Wednesday, December 15, 2010

[reusing old graphics]

From the paper [see the link on the side of the page]

Again: the problem isn’t one of Analytic or Continental philosophy any more than one of (academic) left or right. The problem is philosophy itself: the placing of ideas over their enactment. If in the beginning was the word, then our world begins with God. If in the beginning was the act, then it begins with us. The Derridean critique of Logocentrism is little more than a critique of those who would be speak before their maker. Derrida is an exegete for whom secular literature is parasitic . Even when he could have been direct and to the point, as in his dismemberment more than deconstruction of John Searle’s arguments, in the essays published in Limited Inc , his indirectness shows as little more than the false modesty of an ostentatiously self-deprecating priest, constantly referring to a higher authority. His ‘performance’ as an author reminds me of my mother’s painfully deferential attitude when playing Bach; painful precisely because of her refusal to perform, as if to do so would be to usurp his authority. Derrida’s philosophy is as opposed to art as is any other form of Modernist intellectualism. How does his whispering discussion of “…the other” fit with the vulgar realities of theater or law? If an actor plays Macbeth, a fictional character, written by William Shakespeare, where’s the self? Can you imagine the theater reviews of Derridean passivity as applied to Hamlet? Deconstruction is nothing but the manifestation of hypertrophied individualism, overdetermined and under analyzed, glossed-over by the sincere desire to be something more. And sincerity is like intention, meaningless. Better the powerful insincerity of Olivier or a trial lawyer at the bar. Better philosophically, better politically.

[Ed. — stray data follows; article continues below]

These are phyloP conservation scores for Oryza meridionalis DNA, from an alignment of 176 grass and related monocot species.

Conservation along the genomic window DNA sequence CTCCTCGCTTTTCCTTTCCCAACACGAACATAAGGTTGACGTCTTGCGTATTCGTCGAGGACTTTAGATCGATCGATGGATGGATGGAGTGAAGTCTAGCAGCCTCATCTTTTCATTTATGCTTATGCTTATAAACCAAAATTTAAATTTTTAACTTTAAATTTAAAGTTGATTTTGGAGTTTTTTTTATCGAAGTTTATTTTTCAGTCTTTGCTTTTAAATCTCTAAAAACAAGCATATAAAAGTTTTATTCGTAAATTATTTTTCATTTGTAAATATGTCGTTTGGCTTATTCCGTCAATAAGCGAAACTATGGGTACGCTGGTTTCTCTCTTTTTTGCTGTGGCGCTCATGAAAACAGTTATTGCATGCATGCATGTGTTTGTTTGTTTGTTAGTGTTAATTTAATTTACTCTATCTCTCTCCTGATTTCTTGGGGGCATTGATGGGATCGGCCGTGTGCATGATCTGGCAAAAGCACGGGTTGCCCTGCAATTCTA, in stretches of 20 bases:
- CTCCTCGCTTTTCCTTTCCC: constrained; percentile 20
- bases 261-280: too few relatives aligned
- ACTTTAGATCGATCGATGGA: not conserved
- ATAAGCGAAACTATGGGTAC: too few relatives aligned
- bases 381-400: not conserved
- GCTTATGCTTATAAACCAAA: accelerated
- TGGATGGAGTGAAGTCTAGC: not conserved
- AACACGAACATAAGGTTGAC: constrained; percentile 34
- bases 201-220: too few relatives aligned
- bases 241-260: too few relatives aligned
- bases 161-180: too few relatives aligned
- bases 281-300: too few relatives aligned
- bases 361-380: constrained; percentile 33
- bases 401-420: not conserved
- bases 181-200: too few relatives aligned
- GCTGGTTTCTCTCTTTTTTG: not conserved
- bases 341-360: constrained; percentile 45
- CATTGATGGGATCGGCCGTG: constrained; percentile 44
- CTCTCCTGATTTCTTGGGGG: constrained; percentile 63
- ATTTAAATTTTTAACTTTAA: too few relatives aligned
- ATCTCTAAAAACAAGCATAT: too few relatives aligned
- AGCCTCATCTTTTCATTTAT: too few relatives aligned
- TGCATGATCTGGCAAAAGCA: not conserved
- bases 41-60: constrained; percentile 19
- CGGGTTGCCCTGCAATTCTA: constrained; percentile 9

The contemporary “theory of art”, if not of literature, music or film, begins not with art but with philosophy, with an individualism that’s foreign to the arts. The aristocratic arts have become bureaucratized to match the intellectual aristocracy of management. It was popular until recently in art/intellectual circles to argue against “mastery”, not against mindless technique in favor of communicative skill –not against Jazz fusion and for Charlie Parker or against Yes and for the Clash- but against craft as such in favor of the moral and intellectual mastery of ideas and the mind. And this bookish authoritarianism when allied to the pretensions of the academic bourgeois, left and middle, was called truth. th. In the acknowledgements of her intellectual biography of Clement Greenberg aptly titled ‘Eyesight Alone: Clement Greenberg’s Modernism and the Bureaucratization of the Senses , Caroline A. Jones thanks Benjamin Buchloh, historian, critic, and theoretician of high-seriousness in contemporary art, for his “stimulating aperçu regarding the ‘administrative sensibility’ of post-Greenbergian conceptual art.” It’s left at that.